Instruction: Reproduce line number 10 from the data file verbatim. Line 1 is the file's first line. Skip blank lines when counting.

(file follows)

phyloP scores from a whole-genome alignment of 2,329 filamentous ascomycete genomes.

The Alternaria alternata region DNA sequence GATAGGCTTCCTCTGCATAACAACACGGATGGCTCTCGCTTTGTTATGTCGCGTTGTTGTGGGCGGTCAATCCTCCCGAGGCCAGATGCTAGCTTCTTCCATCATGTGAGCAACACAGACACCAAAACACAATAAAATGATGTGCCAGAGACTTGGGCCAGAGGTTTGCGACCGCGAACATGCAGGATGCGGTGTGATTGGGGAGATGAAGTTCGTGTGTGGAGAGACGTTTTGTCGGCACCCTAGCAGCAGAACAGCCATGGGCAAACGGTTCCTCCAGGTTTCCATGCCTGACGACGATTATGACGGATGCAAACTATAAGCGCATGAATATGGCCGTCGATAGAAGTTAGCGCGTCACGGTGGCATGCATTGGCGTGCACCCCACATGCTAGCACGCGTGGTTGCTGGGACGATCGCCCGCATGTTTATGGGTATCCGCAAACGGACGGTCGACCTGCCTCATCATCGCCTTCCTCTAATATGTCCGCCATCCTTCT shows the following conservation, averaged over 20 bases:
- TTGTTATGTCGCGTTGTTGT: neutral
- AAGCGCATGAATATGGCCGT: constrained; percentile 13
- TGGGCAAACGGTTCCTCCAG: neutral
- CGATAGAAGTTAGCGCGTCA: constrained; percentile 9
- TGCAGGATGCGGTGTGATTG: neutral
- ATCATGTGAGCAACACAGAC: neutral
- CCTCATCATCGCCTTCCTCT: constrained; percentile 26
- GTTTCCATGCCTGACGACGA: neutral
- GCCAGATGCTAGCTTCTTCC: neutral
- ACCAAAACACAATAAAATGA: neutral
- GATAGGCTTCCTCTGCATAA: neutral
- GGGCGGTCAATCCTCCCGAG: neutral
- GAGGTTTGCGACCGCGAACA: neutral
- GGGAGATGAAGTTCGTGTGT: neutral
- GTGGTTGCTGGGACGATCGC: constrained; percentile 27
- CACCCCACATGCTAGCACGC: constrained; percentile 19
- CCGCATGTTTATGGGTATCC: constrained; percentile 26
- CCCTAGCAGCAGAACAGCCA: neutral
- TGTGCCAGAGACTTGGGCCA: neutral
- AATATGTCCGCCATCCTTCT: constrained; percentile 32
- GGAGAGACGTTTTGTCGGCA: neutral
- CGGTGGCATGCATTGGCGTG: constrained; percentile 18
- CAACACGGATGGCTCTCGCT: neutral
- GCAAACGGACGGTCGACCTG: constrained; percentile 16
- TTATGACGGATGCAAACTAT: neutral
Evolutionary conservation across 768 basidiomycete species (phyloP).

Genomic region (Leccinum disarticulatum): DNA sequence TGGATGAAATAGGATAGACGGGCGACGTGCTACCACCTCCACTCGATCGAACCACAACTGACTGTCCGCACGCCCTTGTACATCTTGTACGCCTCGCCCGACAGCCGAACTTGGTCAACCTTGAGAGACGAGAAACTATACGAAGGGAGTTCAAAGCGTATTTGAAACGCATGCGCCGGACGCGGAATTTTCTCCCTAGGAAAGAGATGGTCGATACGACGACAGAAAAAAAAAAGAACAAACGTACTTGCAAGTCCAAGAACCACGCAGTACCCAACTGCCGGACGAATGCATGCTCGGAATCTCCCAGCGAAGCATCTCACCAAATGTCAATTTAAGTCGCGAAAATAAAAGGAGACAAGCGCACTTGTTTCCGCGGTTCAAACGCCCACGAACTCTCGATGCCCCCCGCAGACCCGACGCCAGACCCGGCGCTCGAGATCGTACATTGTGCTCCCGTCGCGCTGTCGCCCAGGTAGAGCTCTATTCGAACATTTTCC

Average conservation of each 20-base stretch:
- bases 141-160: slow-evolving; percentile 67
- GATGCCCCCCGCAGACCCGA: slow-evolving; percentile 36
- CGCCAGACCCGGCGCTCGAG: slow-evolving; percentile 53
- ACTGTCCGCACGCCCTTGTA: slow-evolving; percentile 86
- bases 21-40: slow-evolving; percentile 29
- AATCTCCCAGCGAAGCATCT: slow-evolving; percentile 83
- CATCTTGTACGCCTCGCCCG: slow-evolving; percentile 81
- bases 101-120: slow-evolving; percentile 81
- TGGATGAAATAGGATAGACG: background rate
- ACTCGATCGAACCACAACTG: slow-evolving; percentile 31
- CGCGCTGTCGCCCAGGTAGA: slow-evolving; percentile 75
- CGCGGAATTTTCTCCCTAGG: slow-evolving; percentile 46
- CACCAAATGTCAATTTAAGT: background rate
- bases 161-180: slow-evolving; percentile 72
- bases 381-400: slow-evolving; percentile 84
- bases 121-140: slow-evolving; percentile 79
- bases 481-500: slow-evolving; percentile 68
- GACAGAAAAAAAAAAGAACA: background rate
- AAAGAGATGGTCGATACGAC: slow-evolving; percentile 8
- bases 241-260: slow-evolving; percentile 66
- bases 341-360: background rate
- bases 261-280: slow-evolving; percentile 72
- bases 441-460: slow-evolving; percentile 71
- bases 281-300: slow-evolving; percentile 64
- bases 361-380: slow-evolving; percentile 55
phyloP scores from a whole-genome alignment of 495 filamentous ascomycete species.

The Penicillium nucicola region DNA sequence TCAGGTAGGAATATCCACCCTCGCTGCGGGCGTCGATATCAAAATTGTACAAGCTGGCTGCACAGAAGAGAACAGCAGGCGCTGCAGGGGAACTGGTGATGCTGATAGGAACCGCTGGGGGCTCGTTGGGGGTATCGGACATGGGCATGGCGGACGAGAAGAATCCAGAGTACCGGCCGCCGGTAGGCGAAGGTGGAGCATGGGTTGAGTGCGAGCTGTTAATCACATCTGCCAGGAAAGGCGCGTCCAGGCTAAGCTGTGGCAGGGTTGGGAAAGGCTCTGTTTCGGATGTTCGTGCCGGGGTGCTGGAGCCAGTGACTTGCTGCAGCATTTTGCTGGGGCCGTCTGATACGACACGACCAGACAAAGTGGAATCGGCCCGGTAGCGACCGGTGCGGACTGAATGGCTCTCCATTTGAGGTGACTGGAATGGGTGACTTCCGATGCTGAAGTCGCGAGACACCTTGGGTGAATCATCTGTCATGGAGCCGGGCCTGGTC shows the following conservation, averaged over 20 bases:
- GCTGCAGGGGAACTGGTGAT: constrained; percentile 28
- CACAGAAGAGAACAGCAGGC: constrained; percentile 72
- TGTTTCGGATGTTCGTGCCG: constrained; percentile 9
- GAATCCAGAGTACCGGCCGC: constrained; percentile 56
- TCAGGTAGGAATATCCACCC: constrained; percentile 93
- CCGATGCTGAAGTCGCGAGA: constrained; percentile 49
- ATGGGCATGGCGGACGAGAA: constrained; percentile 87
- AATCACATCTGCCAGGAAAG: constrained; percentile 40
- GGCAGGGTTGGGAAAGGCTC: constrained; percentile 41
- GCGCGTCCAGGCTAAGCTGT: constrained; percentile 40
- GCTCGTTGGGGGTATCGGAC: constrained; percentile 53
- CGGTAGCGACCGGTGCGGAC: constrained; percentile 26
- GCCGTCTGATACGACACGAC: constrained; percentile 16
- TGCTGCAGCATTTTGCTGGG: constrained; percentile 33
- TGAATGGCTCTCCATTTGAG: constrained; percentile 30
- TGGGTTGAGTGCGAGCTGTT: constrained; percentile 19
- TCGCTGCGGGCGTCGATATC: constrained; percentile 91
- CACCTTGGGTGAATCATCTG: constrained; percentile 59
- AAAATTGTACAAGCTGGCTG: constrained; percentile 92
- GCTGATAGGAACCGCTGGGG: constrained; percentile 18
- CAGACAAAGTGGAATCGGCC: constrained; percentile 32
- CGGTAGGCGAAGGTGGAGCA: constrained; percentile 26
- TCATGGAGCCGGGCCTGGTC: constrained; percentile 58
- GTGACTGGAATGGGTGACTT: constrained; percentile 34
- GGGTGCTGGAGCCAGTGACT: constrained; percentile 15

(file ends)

- GTTTCCATGCCTGACGACGA: neutral